Musing about Failure Consequences in Role-Playing Games

Let Failure Open More Pathways

Note: This post has content disclaimers.

I grew up playing traditional Role Playing Games (RPGs 📖), and my mental framing around character’s failing their task was “Whelp, you failed, that way is now blocked.”

Tried to persuade someone? Nope, that failed. They remain unmoved.

Tried to pick a lock? Nope, it’s still locked.

Tried to jump a chasm? Nope, you plummet into the ravine.

It wasn’t until Burning Wheel Gold (BWG 📖), Dungeon World (DW 📖), and Apocalypse World (AW 📖) that I began shifting my approach and understanding of failure consequences.

In today’s session of BWG I had one such moment where I looked at the task and intent, and had to pause just a moment to come up with the right consequence for failure.

The character’s had set out with Jack, a 17 year old kid, to go on an adventure. I wrote more about Jack in . The character’s had returned and were talking with Esmar, Jack’s aunt. She was thankful for helping and keeping Jack safe, also for the large sum of cache they gave her.

Esmar mentioned that there were rumors of an elf with the Mark of Shadow poking around New Cyre. She also said that two Sentinel Marshals had come to ask her questions. In a previous session, the character’s slipped through a dragnet set by the Sentinel Marshals.

One character had a belief about keeping Jack safe so he could testify. Another about learning more about what’s going on regarding events in New Cyre.

The characters wanted to impress on Esmar the danger that Jack could be in; he was a witness to war crimes committed by an Valenar war captain. She was to avoid going to the Sentinel Marshals and instead go to an administrator in the New Cyran government (one that they’d previously spoken to).

And in her gratitude, she was pre-disposed to listen to their; but there were nuances to press against.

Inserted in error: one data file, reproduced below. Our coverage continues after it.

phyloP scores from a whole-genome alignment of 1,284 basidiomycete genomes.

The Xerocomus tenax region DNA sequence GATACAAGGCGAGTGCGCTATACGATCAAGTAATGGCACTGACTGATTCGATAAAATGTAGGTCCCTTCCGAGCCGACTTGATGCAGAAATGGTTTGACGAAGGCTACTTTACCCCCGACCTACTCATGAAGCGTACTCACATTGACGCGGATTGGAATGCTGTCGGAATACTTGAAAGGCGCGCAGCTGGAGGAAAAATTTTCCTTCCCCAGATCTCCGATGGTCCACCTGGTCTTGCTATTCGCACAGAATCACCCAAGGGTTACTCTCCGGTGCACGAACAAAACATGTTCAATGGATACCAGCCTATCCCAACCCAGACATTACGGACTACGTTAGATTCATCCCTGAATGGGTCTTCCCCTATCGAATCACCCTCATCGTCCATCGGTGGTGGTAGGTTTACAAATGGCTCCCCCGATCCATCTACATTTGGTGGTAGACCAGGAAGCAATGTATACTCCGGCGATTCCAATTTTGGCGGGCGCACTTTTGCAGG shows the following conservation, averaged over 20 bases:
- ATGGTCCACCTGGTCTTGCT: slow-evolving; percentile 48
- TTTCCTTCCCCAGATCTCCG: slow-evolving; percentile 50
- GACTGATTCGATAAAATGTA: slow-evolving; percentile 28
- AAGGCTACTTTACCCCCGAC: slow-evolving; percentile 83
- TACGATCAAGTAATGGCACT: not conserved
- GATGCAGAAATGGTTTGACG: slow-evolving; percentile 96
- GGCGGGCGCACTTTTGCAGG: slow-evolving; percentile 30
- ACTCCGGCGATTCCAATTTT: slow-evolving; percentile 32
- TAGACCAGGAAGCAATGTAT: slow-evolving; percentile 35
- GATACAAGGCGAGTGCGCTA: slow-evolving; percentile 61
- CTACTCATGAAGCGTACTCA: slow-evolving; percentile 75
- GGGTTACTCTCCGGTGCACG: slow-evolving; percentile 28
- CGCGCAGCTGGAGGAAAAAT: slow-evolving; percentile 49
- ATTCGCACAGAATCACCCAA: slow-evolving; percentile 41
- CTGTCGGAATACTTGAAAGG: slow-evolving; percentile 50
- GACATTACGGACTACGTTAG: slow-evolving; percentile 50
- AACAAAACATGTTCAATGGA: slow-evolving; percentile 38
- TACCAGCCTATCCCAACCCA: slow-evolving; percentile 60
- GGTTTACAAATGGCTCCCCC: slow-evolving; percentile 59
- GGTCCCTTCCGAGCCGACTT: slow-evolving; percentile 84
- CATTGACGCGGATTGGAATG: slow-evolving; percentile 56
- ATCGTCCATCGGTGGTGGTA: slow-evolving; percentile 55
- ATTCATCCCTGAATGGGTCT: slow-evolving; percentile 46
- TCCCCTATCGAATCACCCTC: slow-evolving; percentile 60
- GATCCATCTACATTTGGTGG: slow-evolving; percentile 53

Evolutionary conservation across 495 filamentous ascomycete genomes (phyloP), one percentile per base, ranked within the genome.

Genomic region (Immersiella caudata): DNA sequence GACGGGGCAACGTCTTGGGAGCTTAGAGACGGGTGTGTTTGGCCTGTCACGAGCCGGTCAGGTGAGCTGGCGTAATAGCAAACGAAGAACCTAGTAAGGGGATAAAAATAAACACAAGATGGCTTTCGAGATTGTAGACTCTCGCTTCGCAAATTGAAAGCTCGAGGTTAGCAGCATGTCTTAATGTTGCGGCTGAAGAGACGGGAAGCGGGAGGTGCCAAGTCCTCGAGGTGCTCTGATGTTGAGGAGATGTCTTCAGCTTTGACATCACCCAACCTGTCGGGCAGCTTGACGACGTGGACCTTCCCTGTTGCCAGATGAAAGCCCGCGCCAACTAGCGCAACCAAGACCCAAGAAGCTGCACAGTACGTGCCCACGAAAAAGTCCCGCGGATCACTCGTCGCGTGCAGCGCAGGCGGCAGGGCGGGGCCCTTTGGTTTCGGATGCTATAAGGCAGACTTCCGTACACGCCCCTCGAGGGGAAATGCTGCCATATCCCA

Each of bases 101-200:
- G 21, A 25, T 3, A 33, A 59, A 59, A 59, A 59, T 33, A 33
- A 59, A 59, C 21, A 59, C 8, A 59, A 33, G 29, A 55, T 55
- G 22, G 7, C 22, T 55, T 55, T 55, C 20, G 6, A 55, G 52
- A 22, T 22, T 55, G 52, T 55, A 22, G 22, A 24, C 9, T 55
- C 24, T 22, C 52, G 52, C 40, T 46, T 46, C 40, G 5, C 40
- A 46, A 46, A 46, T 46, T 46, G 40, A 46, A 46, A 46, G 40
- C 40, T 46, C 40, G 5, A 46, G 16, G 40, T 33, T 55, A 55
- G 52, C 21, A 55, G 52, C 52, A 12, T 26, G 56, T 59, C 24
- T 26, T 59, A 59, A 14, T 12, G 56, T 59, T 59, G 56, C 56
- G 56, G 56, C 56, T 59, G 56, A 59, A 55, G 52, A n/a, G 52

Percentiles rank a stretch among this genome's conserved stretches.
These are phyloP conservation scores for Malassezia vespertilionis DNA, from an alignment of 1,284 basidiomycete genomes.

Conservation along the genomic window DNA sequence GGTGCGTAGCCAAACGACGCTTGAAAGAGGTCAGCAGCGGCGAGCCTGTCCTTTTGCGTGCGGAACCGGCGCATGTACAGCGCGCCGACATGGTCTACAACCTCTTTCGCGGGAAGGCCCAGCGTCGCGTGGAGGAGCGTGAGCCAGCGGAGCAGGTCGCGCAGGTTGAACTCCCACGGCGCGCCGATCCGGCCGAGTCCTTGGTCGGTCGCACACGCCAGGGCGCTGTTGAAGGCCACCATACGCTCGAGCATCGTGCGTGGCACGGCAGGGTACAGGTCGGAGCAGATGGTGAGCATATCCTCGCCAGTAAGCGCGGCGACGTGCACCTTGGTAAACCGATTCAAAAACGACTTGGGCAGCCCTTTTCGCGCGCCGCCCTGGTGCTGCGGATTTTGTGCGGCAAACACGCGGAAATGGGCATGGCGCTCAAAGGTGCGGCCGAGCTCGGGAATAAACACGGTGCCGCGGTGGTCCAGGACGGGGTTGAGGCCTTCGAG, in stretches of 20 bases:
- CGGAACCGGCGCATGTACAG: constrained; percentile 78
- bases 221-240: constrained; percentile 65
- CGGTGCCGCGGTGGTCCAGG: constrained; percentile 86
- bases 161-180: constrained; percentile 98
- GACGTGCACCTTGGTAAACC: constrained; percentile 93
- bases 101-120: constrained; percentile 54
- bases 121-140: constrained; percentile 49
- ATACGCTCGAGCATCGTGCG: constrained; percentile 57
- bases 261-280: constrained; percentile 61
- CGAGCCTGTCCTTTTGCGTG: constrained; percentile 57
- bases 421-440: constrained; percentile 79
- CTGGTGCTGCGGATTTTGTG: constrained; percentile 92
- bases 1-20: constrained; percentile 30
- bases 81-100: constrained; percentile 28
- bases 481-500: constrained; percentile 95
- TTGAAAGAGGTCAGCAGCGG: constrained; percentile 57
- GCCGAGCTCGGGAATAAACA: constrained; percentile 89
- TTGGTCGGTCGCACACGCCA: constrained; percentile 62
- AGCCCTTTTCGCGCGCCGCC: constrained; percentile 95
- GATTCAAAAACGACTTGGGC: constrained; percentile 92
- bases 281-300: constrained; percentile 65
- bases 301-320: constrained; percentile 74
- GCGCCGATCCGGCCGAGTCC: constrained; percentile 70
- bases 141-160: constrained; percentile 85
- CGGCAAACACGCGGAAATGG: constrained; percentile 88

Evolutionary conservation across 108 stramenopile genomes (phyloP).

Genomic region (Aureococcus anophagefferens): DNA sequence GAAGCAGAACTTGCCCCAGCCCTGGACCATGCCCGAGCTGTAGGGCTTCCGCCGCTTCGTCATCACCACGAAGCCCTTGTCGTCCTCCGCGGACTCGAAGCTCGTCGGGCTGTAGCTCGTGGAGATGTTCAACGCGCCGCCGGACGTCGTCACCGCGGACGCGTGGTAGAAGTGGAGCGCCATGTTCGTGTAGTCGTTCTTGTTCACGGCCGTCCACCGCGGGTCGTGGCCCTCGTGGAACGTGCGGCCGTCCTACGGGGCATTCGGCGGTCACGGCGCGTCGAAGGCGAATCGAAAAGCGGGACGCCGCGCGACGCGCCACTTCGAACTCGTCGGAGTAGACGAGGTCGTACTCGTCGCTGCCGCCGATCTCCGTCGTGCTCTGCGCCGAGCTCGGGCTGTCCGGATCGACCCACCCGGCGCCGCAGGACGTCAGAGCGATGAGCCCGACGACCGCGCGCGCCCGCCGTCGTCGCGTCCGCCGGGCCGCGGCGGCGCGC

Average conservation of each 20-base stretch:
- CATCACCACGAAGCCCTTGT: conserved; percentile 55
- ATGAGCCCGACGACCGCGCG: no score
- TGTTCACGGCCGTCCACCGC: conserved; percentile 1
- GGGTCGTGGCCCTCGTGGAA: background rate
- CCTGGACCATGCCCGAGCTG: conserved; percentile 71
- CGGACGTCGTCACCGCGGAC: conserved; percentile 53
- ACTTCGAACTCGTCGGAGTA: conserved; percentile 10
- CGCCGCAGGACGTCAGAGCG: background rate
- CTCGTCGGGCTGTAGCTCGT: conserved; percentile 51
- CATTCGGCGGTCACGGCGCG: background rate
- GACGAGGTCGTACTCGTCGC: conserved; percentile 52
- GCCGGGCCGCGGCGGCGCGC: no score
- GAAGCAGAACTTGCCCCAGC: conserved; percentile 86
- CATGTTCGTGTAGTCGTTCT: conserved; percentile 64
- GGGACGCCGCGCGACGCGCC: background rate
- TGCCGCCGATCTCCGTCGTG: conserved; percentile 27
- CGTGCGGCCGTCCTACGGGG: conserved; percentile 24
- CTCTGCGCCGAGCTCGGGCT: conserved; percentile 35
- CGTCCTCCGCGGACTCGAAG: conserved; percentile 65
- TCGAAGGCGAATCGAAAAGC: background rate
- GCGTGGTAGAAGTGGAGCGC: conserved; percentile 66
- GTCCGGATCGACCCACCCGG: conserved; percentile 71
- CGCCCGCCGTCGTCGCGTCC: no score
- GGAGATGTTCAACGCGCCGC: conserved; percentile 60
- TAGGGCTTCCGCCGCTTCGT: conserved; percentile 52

This sounded like a Persuasion test.

My reflexive consequence was that Esmar would turn around and seek out the Sentinel Marshals. But that felt off. Instead, after a short discussion and brainstorming I settled on the following failure consequence.

If you fail, Esmar’s going to share this with a small circle of close friends, and one of them, after hearing this news will seek the Sentinel Marshals to intervene.

I really liked this; Esmar wasn’t directly going to contravene the reasonable request from the characters (after all they had helped her nephew and given her a few purses of silver). Instead, there’s a yet to be named Non-Player Character (NPC 📖) whom Esmar trusts. That person may be naive or otherwise, and if we press the story, we’ll learn more about that character.

The Great Equation

In a campaign world from years ago, I introduced Mogoth, the deity of order. One of the fundamental tenets of Mogoth was that they were working to solve the Great Equation; the solution to which might have been the cessation of reality. One way to solve equations is to reduce the number of variables. It’s rather easy to see how this deity could be an excellent source for villainy.

I didn’t realize until I started writing this blog post, that for the last year or so, I’ve been operating with the above Mogothian model as an overlay to the Task and Intent rules of BWG.

The math of BWG trends towards more failed tests than successful tests; especially if you’re looking to advance your character’s skills and abilities. With the advice to not shut down the fiction, but instead pile on consequences, it might be easy for the situation to spiral out of control.

I’m now looking for success to both help a character gain control of a situation and to reduce the overall complexity that players might be feeling. And likewise, failures going to introduce or escalate complications.

As I previously wrote Esmar’s response to the failed Persuasion test will be to share information with a confidante, who will in turn share with someone whom the characters are trying to evade.

How will Esmar feel when she finds that her friend has betray her confidences? Is the friend really a friend? Who is this person? Let’s more questions to begin poking at.

And the best part, I told the players out loud that this was the consequence. They know that they have a brief window of time before those who are seeking them will learn about them. And together, we can, if we so choose, poke at this bit of in-game fiction or leave it as not worth the camera time.